cultivars, in 15 recognized categories such as Single Early, Darwin Hybrid,
Lily-flowered, etc. Hybrids known to be mostly from a particular species bear
that name: the Fosteriana tulips, also known as Emperors, have at least some T.
fosterana parentage (they also happen to be good choices here).
By the way, we can grow the
old-fashioned, long-stem tulips here. Just don't plant them too early. Wait
until the soil has cooled (Nov. – Jan.), and plan on planting new ones
each year. That said, I have seen tulips repeat, sometimes for years, when they
are planted where they get little or no summer watering. Follow the same
instructions for hyacinths: plant Nov. – Jan., and if you want them to
repeat put them where they will be dry in summer.
Tulips come in
nearly every color, including black, as well as striped, fringed, and freakish
forms. Hyacinths come in strong primary colors, including true blue.
Daffodils and narcissus
come in yellow, white, and pink. Although some species of
Narcissus (the genus which
includes daffodils) grow wild in Europe, their great popularity as garden
plants came later: in the late 19th century and early 20th
century hundreds of hybrids were developed using species found in Asia and the
Today there are
over 3000 cultivars, sorted into groups called divisions. Because the parentage
is somewhat better known, the divisions other than the biggest-flowered types
reflect the species they resemble.
* If you want the familiar big-flowered ones,
plant Trumpet daffodils. They'll repeat year after year, but usually don't
* If you like novelty flowers, try the
Split-cup and Double forms. My experience is they don't return as well in
* If you want big, showy flowers on plants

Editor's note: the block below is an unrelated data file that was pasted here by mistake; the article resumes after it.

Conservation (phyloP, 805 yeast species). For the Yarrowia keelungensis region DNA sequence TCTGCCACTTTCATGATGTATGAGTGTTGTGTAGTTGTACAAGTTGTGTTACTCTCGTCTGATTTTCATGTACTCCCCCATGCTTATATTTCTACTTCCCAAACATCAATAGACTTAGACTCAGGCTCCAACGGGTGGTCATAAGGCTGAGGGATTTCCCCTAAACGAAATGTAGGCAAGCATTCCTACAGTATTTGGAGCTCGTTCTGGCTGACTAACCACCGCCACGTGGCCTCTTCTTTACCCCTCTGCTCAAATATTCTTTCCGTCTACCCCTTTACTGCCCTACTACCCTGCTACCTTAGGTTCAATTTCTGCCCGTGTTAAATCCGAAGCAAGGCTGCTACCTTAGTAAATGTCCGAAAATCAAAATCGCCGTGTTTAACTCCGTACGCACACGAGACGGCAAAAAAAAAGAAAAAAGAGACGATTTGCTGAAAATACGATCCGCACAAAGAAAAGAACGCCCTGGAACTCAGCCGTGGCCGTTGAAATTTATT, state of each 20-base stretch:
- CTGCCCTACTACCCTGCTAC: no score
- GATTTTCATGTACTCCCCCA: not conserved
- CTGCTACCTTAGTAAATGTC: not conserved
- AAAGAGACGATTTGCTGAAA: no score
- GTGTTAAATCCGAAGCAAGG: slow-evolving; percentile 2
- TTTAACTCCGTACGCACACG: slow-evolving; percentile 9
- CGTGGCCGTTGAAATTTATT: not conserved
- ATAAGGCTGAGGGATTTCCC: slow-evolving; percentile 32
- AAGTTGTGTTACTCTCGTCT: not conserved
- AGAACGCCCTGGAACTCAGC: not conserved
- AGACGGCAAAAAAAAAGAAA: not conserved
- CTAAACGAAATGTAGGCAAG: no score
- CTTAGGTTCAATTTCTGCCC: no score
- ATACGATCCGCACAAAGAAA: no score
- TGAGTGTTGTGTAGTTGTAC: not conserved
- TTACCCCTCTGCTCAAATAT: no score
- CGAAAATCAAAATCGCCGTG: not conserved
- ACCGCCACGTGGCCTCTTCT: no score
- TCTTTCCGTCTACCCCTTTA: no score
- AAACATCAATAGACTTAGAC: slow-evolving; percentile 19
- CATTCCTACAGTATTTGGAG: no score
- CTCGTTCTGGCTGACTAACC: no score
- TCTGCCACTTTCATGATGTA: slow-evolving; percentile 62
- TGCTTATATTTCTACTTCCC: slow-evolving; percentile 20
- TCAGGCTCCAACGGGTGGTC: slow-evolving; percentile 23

that multiply, plant Large-cup and Small-cup types, and the dwarf Trumpets.
* If you want super-fragrant blooms on plants
that will multiply even more freely, plant from among the other divisions:
Cyclamineus, Tazetta, Triandrus. For elegant flowers, try the tall,
late-blooming Poeticus narcissus.
* For cute little plants that multiply
exuberantly, nearly all extra fragrant, plant some of the species types.N. canaliculatus (6" tall!) and N. jonquilla simplex (12") can be crowded in a pot and brought indoors in bloom to perfume the whole house.
choose, all daffodils and narcissus are easy to grow and most will give years
I counted over 100
species of flowering bulbs that grow readily in our gardens in the Sacramento
Valley! Geophytophiliacs know that I've only scratched the surface here. The
bulb is truly the gardener's friend: easy to plant, and productive for many years.
© 2008 Don Shor, Redwood Barn Nursery, Inc., 1607 Fifth Street, Davis, Ca 95616
Feel free to copy and distribute this article with attribution to this author.
Click here for Don's other Davis Enterprise articles